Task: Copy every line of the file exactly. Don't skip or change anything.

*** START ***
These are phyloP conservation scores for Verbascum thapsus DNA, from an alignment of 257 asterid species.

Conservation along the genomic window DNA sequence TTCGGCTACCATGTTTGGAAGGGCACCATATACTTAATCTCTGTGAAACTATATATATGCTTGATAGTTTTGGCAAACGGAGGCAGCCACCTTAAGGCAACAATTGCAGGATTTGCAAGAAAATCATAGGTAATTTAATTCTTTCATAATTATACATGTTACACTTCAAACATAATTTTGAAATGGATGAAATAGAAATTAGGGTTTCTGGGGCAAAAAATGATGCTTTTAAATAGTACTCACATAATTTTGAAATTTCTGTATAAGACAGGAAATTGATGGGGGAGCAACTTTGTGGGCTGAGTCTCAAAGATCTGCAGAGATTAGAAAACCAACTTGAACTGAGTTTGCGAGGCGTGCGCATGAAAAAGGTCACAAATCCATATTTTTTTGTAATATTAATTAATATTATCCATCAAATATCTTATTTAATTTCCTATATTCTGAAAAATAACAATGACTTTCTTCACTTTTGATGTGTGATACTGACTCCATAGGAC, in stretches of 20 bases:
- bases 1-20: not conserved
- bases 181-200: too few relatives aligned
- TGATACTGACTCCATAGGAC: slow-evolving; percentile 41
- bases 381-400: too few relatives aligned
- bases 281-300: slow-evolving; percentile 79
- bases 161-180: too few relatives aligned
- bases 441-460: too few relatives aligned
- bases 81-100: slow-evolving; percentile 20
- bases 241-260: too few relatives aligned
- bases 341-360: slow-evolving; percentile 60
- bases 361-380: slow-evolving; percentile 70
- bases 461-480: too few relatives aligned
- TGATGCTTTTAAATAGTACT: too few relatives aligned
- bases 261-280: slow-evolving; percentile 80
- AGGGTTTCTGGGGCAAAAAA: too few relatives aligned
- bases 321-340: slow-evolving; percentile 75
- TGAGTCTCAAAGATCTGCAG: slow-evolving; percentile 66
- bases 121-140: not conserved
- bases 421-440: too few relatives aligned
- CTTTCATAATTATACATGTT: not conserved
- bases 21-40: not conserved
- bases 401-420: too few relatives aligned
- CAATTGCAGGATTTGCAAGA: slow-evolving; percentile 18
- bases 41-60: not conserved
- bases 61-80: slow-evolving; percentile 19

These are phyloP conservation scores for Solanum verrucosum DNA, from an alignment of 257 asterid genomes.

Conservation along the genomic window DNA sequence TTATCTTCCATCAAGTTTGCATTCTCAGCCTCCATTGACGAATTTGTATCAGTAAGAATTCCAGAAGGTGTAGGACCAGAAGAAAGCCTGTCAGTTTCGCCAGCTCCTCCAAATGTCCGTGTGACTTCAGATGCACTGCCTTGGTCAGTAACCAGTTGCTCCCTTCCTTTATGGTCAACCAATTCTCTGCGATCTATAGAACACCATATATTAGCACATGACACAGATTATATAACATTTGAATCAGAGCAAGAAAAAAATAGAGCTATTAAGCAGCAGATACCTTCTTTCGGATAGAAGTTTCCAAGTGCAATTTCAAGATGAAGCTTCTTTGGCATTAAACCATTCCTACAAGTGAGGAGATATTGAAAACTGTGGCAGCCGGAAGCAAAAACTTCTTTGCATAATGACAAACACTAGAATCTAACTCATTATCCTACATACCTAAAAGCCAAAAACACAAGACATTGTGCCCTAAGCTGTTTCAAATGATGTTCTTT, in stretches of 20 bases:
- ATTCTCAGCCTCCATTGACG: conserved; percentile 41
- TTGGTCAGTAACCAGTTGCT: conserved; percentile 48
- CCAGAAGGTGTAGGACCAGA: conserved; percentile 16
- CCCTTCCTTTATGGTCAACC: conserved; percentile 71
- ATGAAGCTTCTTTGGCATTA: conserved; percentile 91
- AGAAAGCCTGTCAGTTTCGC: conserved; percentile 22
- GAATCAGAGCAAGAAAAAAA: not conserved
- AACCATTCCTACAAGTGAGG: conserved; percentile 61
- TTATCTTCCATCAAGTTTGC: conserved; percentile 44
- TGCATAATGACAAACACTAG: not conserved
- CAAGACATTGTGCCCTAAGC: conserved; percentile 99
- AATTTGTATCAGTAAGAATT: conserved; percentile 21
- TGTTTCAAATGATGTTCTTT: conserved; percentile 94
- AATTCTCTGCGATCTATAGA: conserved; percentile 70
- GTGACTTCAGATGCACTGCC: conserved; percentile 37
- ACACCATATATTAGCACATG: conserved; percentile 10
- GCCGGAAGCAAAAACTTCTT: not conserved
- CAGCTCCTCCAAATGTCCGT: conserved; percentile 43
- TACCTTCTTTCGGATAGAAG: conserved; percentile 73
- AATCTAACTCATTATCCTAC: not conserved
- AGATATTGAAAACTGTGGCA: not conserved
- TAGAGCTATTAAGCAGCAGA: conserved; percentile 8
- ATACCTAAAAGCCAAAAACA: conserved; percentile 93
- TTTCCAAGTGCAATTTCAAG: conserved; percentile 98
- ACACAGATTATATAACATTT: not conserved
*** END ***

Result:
These are phyloP conservation scores for Verbascum thapsus DNA, from an alignment of 257 asterid species.

Conservation along the genomic window DNA sequence TTCGGCTACCATGTTTGGAAGGGCACCATATACTTAATCTCTGTGAAACTATATATATGCTTGATAGTTTTGGCAAACGGAGGCAGCCACCTTAAGGCAACAATTGCAGGATTTGCAAGAAAATCATAGGTAATTTAATTCTTTCATAATTATACATGTTACACTTCAAACATAATTTTGAAATGGATGAAATAGAAATTAGGGTTTCTGGGGCAAAAAATGATGCTTTTAAATAGTACTCACATAATTTTGAAATTTCTGTATAAGACAGGAAATTGATGGGGGAGCAACTTTGTGGGCTGAGTCTCAAAGATCTGCAGAGATTAGAAAACCAACTTGAACTGAGTTTGCGAGGCGTGCGCATGAAAAAGGTCACAAATCCATATTTTTTTGTAATATTAATTAATATTATCCATCAAATATCTTATTTAATTTCCTATATTCTGAAAAATAACAATGACTTTCTTCACTTTTGATGTGTGATACTGACTCCATAGGAC, in stretches of 20 bases:
- bases 1-20: not conserved
- bases 181-200: too few relatives aligned
- TGATACTGACTCCATAGGAC: slow-evolving; percentile 41
- bases 381-400: too few relatives aligned
- bases 281-300: slow-evolving; percentile 79
- bases 161-180: too few relatives aligned
- bases 441-460: too few relatives aligned
- bases 81-100: slow-evolving; percentile 20
- bases 241-260: too few relatives aligned
- bases 341-360: slow-evolving; percentile 60
- bases 361-380: slow-evolving; percentile 70
- bases 461-480: too few relatives aligned
- TGATGCTTTTAAATAGTACT: too few relatives aligned
- bases 261-280: slow-evolving; percentile 80
- AGGGTTTCTGGGGCAAAAAA: too few relatives aligned
- bases 321-340: slow-evolving; percentile 75
- TGAGTCTCAAAGATCTGCAG: slow-evolving; percentile 66
- bases 121-140: not conserved
- bases 421-440: too few relatives aligned
- CTTTCATAATTATACATGTT: not conserved
- bases 21-40: not conserved
- bases 401-420: too few relatives aligned
- CAATTGCAGGATTTGCAAGA: slow-evolving; percentile 18
- bases 41-60: not conserved
- bases 61-80: slow-evolving; percentile 19

These are phyloP conservation scores for Solanum verrucosum DNA, from an alignment of 257 asterid genomes.

Conservation along the genomic window DNA sequence TTATCTTCCATCAAGTTTGCATTCTCAGCCTCCATTGACGAATTTGTATCAGTAAGAATTCCAGAAGGTGTAGGACCAGAAGAAAGCCTGTCAGTTTCGCCAGCTCCTCCAAATGTCCGTGTGACTTCAGATGCACTGCCTTGGTCAGTAACCAGTTGCTCCCTTCCTTTATGGTCAACCAATTCTCTGCGATCTATAGAACACCATATATTAGCACATGACACAGATTATATAACATTTGAATCAGAGCAAGAAAAAAATAGAGCTATTAAGCAGCAGATACCTTCTTTCGGATAGAAGTTTCCAAGTGCAATTTCAAGATGAAGCTTCTTTGGCATTAAACCATTCCTACAAGTGAGGAGATATTGAAAACTGTGGCAGCCGGAAGCAAAAACTTCTTTGCATAATGACAAACACTAGAATCTAACTCATTATCCTACATACCTAAAAGCCAAAAACACAAGACATTGTGCCCTAAGCTGTTTCAAATGATGTTCTTT, in stretches of 20 bases:
- ATTCTCAGCCTCCATTGACG: conserved; percentile 41
- TTGGTCAGTAACCAGTTGCT: conserved; percentile 48
- CCAGAAGGTGTAGGACCAGA: conserved; percentile 16
- CCCTTCCTTTATGGTCAACC: conserved; percentile 71
- ATGAAGCTTCTTTGGCATTA: conserved; percentile 91
- AGAAAGCCTGTCAGTTTCGC: conserved; percentile 22
- GAATCAGAGCAAGAAAAAAA: not conserved
- AACCATTCCTACAAGTGAGG: conserved; percentile 61
- TTATCTTCCATCAAGTTTGC: conserved; percentile 44
- TGCATAATGACAAACACTAG: not conserved
- CAAGACATTGTGCCCTAAGC: conserved; percentile 99
- AATTTGTATCAGTAAGAATT: conserved; percentile 21
- TGTTTCAAATGATGTTCTTT: conserved; percentile 94
- AATTCTCTGCGATCTATAGA: conserved; percentile 70
- GTGACTTCAGATGCACTGCC: conserved; percentile 37
- ACACCATATATTAGCACATG: conserved; percentile 10
- GCCGGAAGCAAAAACTTCTT: not conserved
- CAGCTCCTCCAAATGTCCGT: conserved; percentile 43
- TACCTTCTTTCGGATAGAAG: conserved; percentile 73
- AATCTAACTCATTATCCTAC: not conserved
- AGATATTGAAAACTGTGGCA: not conserved
- TAGAGCTATTAAGCAGCAGA: conserved; percentile 8
- ATACCTAAAAGCCAAAAACA: conserved; percentile 93
- TTTCCAAGTGCAATTTCAAG: conserved; percentile 98
- ACACAGATTATATAACATTT: not conserved